Hillary Clinton is in Colorado for a series of fundraisers Tuesday, including one at the Aspen house of a former Goldman Sachs executive who was once caught attempting to evade more than $2 million in taxes.
The campaign is asking for $2,700 to attend the "Conversation with Hillary" at the $12 million home of Robert and Soledad Hurst, who have been described as Aspen’s "power couple."
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Robert Hurst worked at Goldman Sachs for 30 years and retired as a vice chairman in 2004. When the firm went public in 1999, Hurst was head of the investment banking division and held a $267 million stake.
In the same year that Hurst left Goldman Sachs, he came under investigation by the New York State Department of Taxation and Finance for deliberately evading millions in taxes.
Hurst, well-known in the art community as president of the Whitney Museum’s board of trustees and for a gallery in the New York City museum that bears his name, was caught evading the sales tax on some of his most high-price purchases, according to the New York Times.
Manhattan District Attorney Robert Morgenthau accused Hurst of avoiding taxes by having the art he purchased in New York shipped commercially to his Colorado home to avoid New York’s taxes. He then loaded them onto his private jet to be returned to New York.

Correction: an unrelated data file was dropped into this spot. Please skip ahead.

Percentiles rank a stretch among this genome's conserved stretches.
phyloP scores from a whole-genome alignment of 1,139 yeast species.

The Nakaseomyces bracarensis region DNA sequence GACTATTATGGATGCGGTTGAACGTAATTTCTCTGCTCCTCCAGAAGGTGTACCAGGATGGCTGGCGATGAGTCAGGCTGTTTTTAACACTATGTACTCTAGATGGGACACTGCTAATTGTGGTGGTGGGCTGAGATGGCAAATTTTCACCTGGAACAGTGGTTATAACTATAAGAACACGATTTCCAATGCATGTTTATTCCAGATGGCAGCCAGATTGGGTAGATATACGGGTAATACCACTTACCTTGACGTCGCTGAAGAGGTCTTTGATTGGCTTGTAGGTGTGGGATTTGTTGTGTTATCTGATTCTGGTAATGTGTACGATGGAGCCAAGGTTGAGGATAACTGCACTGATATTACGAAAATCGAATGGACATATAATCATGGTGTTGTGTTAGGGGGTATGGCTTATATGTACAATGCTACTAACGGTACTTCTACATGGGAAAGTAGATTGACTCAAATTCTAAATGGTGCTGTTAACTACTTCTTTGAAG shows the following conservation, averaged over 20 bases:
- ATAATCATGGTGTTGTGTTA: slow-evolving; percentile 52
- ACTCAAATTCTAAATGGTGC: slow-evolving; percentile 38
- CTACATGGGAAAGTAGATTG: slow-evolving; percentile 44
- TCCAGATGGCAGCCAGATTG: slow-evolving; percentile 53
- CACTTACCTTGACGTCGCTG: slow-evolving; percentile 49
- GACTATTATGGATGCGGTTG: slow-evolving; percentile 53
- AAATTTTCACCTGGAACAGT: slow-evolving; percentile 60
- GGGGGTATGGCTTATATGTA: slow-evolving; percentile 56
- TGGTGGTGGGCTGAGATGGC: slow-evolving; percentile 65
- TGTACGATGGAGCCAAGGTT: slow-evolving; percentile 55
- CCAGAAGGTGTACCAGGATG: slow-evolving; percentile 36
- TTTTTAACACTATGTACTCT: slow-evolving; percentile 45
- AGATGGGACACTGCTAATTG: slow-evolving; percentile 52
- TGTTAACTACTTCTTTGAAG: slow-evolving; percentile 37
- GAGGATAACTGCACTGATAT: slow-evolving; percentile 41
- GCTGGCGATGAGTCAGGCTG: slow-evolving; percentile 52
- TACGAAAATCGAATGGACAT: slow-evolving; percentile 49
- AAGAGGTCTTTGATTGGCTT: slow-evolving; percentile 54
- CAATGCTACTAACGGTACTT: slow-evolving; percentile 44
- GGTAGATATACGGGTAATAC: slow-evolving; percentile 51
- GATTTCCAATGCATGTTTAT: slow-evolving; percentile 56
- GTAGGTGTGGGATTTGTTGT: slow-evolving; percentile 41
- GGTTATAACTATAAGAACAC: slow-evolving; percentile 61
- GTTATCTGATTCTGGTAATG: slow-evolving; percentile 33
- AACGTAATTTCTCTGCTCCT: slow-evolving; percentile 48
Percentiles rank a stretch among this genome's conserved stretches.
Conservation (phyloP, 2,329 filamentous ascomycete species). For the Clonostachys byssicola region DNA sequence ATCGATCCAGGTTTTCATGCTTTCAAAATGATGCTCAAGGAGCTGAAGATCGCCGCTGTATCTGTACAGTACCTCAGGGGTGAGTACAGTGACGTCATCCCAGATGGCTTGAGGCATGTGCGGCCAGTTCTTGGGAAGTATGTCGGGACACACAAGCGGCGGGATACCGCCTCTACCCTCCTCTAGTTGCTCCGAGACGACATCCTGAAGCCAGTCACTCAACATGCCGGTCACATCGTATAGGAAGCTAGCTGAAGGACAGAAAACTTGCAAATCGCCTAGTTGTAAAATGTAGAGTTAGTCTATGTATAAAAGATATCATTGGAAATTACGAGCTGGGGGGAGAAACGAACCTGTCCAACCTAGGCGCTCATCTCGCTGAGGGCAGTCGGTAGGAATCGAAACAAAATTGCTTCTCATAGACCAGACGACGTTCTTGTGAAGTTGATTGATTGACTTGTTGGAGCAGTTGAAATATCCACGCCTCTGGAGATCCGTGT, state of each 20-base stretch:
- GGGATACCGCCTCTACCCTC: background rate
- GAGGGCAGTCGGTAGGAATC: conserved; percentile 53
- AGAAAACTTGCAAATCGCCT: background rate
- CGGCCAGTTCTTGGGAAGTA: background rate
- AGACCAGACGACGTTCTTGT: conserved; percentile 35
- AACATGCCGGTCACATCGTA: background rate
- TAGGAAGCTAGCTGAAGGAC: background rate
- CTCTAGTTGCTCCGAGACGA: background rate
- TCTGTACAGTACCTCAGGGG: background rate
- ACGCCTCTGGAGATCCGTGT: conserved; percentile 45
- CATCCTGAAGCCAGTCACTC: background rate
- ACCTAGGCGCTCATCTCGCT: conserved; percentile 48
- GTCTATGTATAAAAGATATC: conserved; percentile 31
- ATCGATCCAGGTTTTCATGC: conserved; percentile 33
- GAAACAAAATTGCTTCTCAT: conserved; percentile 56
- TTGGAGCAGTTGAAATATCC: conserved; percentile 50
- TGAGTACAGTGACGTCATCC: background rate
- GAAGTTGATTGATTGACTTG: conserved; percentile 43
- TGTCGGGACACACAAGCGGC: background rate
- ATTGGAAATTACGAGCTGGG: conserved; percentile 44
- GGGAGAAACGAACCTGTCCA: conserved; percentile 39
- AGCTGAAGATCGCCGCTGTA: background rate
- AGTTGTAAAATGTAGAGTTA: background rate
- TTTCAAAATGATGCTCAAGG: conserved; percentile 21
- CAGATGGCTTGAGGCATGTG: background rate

Hurst’s unpaid tax bill to New York was "at least $2 million," according to the report. Hillary Clinton represented New York in the U.S. Senate at the time.
When Morgenthau confronted Hurst, he gave him the opportunity to pay his outstanding tax bill and avoid prosecution. Hurst accepted the offer.
After Hurst left Goldman Sachs—a firm that has made itself Clinton’s second largest supporter with its $711,490 in contributions over her political career—he has maintained his political relationship with Clinton.
He is currently the director of VF Corporation, which has contributed $10,001 to $25,000 to the Clinton Foundation and has donated to the foundation in 2014. He is also on the board of directors at the Aspen Institute, which has also given money to the Clinton Foundation.
Goldman Sachs has contributed up to $5.25 million to the foundation, and has also funneled millions to both Bill and Hillary Clinton in the form of lucrative speaking fees.
Soledad Hurst, who also worked in investment banking, was honored by Clinton while she was secretary of state in 2010 in a video made to celebrate her career at FINCA, a multinational microfinance non-profit.
She was congratulated for her commitment "to a world where financial inclusion is a reality and every person is free to live up to his or her God given potential."
The Clinton campaign did not return a request for comment.